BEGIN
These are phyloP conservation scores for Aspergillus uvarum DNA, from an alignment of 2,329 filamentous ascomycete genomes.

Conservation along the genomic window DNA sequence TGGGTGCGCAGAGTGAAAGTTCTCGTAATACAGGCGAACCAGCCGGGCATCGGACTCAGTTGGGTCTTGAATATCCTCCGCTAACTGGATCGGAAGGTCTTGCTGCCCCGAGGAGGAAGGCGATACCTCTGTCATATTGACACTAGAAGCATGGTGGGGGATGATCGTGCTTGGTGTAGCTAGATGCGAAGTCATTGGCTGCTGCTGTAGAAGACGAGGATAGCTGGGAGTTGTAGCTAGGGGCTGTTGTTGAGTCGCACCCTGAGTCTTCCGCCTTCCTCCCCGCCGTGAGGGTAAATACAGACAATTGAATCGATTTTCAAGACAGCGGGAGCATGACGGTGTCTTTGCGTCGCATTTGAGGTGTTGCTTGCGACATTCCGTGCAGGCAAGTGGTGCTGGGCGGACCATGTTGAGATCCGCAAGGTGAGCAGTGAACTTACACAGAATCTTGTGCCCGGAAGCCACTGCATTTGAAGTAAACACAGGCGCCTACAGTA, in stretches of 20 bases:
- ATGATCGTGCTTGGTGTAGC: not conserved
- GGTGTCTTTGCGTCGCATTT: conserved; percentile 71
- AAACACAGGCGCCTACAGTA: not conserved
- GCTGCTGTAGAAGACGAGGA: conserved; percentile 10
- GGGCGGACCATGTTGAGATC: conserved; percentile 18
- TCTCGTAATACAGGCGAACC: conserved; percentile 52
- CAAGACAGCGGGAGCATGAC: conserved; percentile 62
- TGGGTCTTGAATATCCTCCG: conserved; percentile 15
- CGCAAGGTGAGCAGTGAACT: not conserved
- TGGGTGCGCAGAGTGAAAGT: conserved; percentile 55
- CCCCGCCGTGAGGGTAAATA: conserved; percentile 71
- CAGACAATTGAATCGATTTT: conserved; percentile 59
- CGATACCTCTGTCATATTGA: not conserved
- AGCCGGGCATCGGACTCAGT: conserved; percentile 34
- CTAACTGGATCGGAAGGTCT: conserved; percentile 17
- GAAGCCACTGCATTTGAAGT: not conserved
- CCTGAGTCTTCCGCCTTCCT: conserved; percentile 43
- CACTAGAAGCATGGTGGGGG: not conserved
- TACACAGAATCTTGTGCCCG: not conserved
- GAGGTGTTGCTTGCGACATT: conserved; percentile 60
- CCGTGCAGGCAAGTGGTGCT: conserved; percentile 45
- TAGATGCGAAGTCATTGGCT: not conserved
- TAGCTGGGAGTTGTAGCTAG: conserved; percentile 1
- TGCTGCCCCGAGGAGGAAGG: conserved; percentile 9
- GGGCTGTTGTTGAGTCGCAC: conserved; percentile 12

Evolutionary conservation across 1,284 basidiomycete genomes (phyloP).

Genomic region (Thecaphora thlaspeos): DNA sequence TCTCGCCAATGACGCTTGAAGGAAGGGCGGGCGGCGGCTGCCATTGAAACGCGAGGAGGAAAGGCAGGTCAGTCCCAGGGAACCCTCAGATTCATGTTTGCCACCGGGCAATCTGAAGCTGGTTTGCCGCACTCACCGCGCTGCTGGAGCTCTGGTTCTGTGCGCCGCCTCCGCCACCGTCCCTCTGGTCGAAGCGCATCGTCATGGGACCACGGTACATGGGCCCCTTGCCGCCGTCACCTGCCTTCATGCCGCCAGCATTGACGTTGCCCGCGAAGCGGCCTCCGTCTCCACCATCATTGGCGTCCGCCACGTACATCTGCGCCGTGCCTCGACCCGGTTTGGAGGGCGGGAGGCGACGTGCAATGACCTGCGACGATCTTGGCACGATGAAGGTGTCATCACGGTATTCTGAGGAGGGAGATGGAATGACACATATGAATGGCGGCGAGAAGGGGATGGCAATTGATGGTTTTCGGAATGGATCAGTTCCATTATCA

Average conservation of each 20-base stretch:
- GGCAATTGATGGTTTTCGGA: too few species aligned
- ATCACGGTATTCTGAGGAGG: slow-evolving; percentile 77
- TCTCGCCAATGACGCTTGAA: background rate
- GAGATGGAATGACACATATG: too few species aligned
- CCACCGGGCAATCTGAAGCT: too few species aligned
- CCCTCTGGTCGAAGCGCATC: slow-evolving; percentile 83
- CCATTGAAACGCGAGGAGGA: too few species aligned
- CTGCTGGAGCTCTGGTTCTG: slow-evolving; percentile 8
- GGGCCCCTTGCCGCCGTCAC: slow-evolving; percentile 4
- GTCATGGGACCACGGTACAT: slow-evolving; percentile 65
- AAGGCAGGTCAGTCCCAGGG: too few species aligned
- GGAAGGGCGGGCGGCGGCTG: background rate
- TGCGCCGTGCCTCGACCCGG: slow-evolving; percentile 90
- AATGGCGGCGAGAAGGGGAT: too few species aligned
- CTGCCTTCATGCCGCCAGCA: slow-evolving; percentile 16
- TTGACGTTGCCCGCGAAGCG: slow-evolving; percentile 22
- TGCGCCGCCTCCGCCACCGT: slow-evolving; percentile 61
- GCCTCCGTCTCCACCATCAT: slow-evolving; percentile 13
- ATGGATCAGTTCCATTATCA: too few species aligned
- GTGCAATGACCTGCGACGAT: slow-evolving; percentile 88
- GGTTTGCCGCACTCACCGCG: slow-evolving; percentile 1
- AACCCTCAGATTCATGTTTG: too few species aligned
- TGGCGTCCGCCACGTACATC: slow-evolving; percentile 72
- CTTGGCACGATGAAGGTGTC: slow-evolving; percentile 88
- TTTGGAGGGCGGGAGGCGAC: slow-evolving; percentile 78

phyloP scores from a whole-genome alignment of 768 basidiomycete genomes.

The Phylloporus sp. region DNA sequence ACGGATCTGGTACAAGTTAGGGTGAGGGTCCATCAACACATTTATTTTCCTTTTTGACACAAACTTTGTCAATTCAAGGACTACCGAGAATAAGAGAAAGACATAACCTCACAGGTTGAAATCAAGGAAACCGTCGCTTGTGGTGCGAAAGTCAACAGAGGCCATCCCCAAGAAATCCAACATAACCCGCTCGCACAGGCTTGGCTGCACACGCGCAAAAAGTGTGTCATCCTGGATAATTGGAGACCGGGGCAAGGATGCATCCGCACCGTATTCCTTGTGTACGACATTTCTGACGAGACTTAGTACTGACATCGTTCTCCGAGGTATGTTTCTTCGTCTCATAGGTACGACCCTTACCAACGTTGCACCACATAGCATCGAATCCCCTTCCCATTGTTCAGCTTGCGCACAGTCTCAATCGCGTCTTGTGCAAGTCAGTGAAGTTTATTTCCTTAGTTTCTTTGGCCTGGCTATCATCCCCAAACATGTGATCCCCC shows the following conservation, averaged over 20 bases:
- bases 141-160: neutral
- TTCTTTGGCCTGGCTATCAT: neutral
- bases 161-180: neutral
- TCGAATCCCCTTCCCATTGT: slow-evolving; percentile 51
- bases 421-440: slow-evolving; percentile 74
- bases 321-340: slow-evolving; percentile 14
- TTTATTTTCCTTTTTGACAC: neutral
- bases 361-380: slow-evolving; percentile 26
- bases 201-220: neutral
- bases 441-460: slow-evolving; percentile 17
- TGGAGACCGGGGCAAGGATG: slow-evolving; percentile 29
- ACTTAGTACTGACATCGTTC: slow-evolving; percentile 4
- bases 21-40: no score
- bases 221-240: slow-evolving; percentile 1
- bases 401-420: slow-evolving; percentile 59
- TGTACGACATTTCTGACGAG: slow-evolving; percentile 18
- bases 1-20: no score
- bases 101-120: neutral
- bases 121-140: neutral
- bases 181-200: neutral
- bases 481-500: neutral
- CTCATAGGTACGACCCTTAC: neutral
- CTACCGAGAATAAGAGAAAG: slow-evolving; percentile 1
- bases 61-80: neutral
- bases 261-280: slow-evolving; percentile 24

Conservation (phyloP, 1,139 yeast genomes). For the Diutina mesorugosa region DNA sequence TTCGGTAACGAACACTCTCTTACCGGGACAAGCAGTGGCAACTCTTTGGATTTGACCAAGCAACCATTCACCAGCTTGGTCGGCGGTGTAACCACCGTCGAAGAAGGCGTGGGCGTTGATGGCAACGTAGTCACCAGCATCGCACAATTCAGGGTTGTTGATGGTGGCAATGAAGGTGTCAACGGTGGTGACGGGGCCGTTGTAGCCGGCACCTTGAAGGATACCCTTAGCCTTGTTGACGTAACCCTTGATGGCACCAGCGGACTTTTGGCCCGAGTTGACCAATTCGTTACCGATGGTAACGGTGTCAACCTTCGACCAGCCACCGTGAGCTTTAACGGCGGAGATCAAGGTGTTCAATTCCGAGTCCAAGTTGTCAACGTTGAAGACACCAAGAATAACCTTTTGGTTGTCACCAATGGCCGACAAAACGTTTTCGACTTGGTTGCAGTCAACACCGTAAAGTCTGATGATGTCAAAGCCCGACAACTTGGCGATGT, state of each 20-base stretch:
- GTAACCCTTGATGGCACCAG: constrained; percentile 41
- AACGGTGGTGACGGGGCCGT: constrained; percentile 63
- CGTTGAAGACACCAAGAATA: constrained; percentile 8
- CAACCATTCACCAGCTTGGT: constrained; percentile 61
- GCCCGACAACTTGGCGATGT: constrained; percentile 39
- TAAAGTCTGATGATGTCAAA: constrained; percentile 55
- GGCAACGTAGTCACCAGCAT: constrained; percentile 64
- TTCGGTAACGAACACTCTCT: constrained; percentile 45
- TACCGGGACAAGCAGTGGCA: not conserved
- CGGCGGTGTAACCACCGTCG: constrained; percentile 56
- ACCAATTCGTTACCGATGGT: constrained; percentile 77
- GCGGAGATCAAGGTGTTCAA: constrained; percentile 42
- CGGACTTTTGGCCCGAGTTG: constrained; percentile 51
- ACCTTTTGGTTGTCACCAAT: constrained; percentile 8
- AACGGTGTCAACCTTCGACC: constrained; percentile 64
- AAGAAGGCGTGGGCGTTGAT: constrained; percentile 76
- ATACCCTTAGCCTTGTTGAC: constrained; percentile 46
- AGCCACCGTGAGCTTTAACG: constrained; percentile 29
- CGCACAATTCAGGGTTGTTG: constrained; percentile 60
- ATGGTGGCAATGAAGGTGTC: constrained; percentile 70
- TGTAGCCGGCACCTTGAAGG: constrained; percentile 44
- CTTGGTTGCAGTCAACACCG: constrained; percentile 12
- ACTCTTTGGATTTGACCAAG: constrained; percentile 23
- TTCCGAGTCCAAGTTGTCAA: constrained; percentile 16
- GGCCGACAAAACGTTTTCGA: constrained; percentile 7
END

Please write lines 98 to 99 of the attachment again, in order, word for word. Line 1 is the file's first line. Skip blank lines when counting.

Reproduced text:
- AACGGTGTCAACCTTCGACC: constrained; percentile 64
- AAGAAGGCGTGGGCGTTGAT: constrained; percentile 76